Ponoka’s Senior Drop-In Centre, with FCSS hosted a seniors wellness fair honoring senior citizenship on June 5. The theme of the conference was longevity.
“Today’s conference is certainly a celebration, it’s a celebration of you,” FCSS executive director Shannon Boyce-Campbell told the crowd. She wanted those who are aging to embrace who they were because their age cannot define them.
“Stereotyping seems to hand in hand with aging,” Boyce-Campbell said.
The fair’s keynote speaker, Jan Fox, a motivational speaker for Robcan Consulting, spoke about keeping a positive attitude and sense of humour during the aging process.
As people age challenges rise with regards to keeping a positive attitude and Fox hoped to convey that by working together, especially intergenerationally, those challenges could be overcome.
Fox injected her speech with humour, “light-hearted and fun. . .laughter for wellness,” she called it. And the crowd did have a sense of humour.
To one woman, successful aging meant still breathing and to another it meant it meant still being able to do what she did at 16. Whether that would be a dream or a nightmare, the crowd couldn’t decide.
Near the beginning of the conference a video of a 94-year-old ballroom dancer was shown, everyone in the room was rapt and amazed at her limber brio. “No way” and “Holy crap I wish I could move like that” was heard throughout the room.
Boyce-Campbell led participants through an exercise called planning alternative tomorrows with hope (PATH). It’s an exercise designed to help people reach their goals by writing them down and planning them through a series of steps.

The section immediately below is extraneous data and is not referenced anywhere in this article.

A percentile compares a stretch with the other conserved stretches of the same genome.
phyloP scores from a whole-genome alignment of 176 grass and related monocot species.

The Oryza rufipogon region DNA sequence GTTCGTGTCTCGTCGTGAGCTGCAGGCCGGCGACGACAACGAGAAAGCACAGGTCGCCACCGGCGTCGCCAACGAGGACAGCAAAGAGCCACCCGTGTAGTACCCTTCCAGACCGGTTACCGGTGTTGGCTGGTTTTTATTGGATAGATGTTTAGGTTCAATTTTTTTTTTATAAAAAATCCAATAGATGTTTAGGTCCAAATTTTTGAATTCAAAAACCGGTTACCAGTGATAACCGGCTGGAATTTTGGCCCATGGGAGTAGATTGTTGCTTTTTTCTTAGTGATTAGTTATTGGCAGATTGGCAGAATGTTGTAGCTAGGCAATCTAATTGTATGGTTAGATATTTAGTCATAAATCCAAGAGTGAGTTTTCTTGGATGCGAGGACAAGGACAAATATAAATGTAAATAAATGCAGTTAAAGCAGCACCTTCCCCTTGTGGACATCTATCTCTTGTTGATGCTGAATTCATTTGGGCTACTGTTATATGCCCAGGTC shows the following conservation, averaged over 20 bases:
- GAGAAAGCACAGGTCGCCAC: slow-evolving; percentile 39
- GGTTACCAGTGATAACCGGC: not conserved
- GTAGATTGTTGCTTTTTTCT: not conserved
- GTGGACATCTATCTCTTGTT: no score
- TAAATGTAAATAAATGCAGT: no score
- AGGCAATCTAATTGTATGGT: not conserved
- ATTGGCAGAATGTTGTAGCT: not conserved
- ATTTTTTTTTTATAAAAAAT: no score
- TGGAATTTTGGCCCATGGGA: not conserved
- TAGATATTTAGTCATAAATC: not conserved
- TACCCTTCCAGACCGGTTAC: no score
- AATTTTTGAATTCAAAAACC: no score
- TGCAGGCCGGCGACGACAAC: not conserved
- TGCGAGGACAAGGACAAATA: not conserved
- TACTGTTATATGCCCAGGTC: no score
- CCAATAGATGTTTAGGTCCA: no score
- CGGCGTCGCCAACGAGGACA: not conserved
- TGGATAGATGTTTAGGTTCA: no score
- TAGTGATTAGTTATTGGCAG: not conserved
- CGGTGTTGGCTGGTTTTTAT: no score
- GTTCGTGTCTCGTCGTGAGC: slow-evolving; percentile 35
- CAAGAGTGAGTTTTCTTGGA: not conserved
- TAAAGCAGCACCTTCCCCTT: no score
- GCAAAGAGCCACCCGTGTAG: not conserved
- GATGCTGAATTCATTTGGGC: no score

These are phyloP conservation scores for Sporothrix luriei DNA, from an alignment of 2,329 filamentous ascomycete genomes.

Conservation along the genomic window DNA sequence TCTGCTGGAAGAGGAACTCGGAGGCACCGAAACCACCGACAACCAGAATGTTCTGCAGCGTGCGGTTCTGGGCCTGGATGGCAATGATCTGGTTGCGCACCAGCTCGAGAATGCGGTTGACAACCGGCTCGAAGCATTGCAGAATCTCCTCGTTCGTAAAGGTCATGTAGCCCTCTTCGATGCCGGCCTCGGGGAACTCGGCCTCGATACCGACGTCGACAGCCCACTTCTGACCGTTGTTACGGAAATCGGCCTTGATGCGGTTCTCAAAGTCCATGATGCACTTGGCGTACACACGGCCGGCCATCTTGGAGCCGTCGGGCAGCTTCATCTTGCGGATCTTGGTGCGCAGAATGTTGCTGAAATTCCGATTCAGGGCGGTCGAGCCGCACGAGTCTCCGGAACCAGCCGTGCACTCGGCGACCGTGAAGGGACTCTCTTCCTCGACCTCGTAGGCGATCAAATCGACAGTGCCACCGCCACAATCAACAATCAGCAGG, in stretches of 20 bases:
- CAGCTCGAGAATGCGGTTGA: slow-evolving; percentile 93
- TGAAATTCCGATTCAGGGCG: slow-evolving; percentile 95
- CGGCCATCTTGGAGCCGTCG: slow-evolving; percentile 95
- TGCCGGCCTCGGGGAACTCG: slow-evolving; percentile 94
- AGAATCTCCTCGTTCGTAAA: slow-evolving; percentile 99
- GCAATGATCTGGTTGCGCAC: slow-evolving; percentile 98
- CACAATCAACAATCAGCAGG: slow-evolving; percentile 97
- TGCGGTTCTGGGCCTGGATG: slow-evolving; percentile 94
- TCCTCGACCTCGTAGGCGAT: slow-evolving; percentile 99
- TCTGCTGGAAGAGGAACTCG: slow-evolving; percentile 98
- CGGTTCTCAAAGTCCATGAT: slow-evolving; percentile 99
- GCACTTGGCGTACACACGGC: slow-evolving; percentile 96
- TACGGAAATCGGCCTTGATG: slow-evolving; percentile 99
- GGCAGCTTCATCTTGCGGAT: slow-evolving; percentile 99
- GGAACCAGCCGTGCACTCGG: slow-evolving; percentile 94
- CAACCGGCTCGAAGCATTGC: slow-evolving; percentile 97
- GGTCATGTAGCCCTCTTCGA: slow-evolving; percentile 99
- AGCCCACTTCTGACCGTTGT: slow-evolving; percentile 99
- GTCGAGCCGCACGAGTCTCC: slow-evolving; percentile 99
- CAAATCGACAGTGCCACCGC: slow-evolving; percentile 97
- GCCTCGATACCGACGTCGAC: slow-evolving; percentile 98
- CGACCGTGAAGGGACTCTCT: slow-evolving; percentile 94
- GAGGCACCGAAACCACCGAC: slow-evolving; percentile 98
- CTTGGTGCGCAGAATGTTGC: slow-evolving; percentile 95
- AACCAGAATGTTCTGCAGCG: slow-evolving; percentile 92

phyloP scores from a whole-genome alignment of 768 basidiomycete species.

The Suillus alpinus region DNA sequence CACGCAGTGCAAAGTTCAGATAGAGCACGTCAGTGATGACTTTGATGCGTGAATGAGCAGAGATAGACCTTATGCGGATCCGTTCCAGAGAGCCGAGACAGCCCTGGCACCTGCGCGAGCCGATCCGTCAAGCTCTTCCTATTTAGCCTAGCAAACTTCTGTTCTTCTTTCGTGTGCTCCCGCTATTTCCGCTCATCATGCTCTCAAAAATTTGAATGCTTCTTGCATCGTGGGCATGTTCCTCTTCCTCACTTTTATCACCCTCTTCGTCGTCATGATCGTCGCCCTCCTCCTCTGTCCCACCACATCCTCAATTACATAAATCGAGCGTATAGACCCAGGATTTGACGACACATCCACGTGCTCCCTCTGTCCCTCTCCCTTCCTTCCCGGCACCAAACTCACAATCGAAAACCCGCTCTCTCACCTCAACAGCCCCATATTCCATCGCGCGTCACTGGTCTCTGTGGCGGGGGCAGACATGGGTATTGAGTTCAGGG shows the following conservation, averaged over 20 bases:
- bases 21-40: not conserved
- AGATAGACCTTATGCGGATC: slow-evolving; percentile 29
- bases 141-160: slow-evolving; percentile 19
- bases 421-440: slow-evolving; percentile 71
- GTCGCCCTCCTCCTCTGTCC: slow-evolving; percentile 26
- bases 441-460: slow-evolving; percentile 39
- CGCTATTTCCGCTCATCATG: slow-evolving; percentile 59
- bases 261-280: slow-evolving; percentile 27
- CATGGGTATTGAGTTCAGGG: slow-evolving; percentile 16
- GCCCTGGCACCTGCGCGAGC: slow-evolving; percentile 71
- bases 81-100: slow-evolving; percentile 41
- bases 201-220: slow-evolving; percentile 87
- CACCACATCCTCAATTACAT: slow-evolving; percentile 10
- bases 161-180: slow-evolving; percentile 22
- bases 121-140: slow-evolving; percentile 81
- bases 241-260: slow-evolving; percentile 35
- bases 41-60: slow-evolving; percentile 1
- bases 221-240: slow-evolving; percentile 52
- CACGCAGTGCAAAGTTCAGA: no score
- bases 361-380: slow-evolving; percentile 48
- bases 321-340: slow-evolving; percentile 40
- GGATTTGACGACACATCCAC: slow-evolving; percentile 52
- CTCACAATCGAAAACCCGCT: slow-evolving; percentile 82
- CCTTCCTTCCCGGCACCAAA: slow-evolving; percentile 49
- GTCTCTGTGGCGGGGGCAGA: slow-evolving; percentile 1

First they brainstormed what inspired them, then wrote goals that would make them happy. Following was a description of their present life, who would help them achieve their goals, and how their journey would make them stronger.
However, it wasn’t solely fun and games. Lorell Thoms, chapter educator for Osteoporosis Canada, gave an educational lecture and slideshow about osteoporosis, a disease she called the silent thief, because of its lack of symptoms.
According to Thoms, a person, due to the cells in their bones, loses and builds the equivalent of seven to eight skeletons in their lifetime and by age 25 will have built the healthiest one. Therefore, the nutrition of youths and young adults is important to lower their risk of osteoporosis.
Although it’s widely thought to attack the bones of mainly woman due to fluctuating hormone levels, especially though menopause, osteoporosis affects men as well because their hormones also fluctuate; men have a menopausal period too. Usually 10 to 15 years after a woman will have hers.
Thoms said that one in four women and one in eight men is diagnosed with osteoporosis and there are many contributing factors to the disease; including genetics, hormones, physical activity and nutrition.
Thoms also said it is recommended every Canadian over the age of 65 get a bone density test.